November 25, 2012 in Uncategorized

1 Peter 3:13-22

13 Who is going to harm you if you are eager to do good? 14 But even if you should suffer for what is right, you are blessed.

At the end of June, a gale came from the west. In the grey swirl of its wind it called us home. A single blow from above opened the door as the tree sent a ray of light into our cell. We were free.

I dropped the ball in the lap of our Lord. My heart broke open as I poured out my hopes and dreams on Saint Ann’s quiet altar. Shrouded in darkness, my tears fell in secrecy as I asked my Father to show me the way. Take me. Take my heart, take my hope, and lead us away.

The morning we left was like a dream. In the dark, our friends lent their hands to our mission as we got ready to face the road. Three thousand miles lay ahead. My boy was strapped in his car seat, forward facing, in the seat next to mine. His eyes were poised to eat the road.

As mile after mile fell behind, the great question opened ahead. We didn’t have enough money to make it this far. We had faith, a direction, a gallon of holy water and our prayers. As the miles rose up to greet us, we also had friends.

It was the sea of hands, from in front and behind, that lifted us out of our trap. It was the conviction of our purpose and the shine in our eyes that made prejudice and judgement fall away. In towns across this country, tiny rural places, unflinching eyes shined with the love of Christ as they met my tattooed face.

The love of Christ looks past the things of the world. In the love of Christ, we tunnel straight into the heart. When we find the truth we don’t care what it is called, or even if it lacks a name. Truth knows truth; and when we find it, we celebrate our coming home.

This past Thanksgiving, a new friend Arica had reached out a hand. Only here a month longer than we, she wanted the feeling of family and community in her home. We gave our “yes” and spent two afternoons in the church kitchen getting ready for the feast.

We showed up with faces glowing with hope. Juggling whipped sweet potatoes, cornbread dressing and peace cobbler, we wobbled through the door. The thump of music and the buzz of car engines from a video game met us as inside six wee ones scrambled around six adults. Every kitchen surface relied on the lightness in our hearts to hold the bounty that Arica had spent all night preparing.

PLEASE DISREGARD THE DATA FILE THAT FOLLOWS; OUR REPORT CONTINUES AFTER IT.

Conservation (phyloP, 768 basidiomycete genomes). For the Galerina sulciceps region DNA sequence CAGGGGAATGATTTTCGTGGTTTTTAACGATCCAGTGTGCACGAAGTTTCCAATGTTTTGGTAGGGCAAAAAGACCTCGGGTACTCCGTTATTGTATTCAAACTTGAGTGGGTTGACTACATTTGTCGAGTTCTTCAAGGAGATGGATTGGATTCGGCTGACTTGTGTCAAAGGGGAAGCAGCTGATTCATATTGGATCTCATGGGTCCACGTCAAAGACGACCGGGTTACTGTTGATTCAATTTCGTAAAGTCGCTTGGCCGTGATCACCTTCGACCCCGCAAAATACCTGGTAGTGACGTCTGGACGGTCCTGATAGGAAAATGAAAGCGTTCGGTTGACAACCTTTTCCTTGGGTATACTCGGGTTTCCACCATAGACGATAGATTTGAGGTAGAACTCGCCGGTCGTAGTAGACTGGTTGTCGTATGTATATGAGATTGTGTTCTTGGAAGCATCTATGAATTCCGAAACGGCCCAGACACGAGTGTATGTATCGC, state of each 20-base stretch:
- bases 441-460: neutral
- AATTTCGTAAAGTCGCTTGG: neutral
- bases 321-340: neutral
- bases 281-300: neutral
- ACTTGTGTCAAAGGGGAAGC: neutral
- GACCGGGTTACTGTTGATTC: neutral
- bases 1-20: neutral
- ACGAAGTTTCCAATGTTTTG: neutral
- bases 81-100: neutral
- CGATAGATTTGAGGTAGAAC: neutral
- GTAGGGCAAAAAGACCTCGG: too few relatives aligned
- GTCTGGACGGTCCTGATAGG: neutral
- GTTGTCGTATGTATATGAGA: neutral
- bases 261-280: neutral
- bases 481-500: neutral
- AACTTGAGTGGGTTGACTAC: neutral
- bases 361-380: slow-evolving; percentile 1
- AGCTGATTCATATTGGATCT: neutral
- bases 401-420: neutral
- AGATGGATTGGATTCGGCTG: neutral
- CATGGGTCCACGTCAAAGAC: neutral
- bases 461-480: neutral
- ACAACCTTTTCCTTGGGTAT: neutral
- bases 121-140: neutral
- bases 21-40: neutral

We were ready to eat. I peeked under each foil cover as my stomach digested itself. “When is dinner?” I asked her. Arica moved around us with composure and grace, touching dishes and adjusting foil covers. “I don’t know.”

A woman from Arica’s church, Miss Karla, had invited us all to eat. Her dinner was at 4:30. It was only noon. Everyone was starving and the food was within reach. Arica had been up until seven a.m. cooking it. I wanted to eat it. She asked for a vote and we all said “Eat”. Miss Karla would have to be disappointed.

Arica’s graceful,movements corralled the space. Somehow, one shower washed 10 people as we considered our dilemma. Deviled eggs appeared and disappeared, and more eggs were put on to boil. In my hand appeared a cup of the most delicious coffee as I waited for our quiet matriarch to announce our plan.The pressure was applied. We wanted to eat now.

As she listened to our grumbling, her children were groomed. Three tiny people took their turn between her knees as her purposeful hands worked over their bodies. Dabs of lotion were rubbed, rubbed, rubbed, until tiny curls bounced and faces glistened. Each child, in their turn, stood as if hypnotized as their mother tended them.

My own child within went to its knees. I longed to be one of them, to have those hands pass so brusquely and confidently through my hair, over my round and waiting limbs. On her face emotions swirled. She laid a thin veil over it, and weighed each choice.

“I can’t disappoint Miss Karla,” she announced. “My heart just won’t feel right if I let her down. I have to go to her dinner.”

In this crowd of impatient, hungry people Arica could have very well suffered for doing what was right. I was one of those pushing to eat now and forget Miss Karla. Still, Arica would not. She had a commitment, and she was going to honor it.

At Miss Karla’s, I jumped into the fray. Fourteen hungry people had walked through her door. As much as they insisted my help wasn’t needed, I began to wash dishes. Eventually, pie crust was handed to me as my experience in that area surpassed those of the others. I mixed and rolled, and I shared our story. We’d come through another door of fellowship. Around me, were the arms of my companions in Christ.

What does that even mean? What is a companion in Christ? Is it someone who says the name of Jesus the right number of times each day? No. As the Bishop reminded us in his sermon today, being a Christian means being different in the world. It means rejecting the values of the world.

Arica heard the call. It came from her heart. It required her to behave with respect, love and honor. Karla had heard it. It came from her heart when it excited her to prepare food for 14 strangers. I heard the call when I made pie crust in a stranger’s kitchen, and when I chose hunger for the sake of love instead of instant satisfaction. We hear it when we recognize the Christ in actions taken by people who will never, and need not never, utter that name.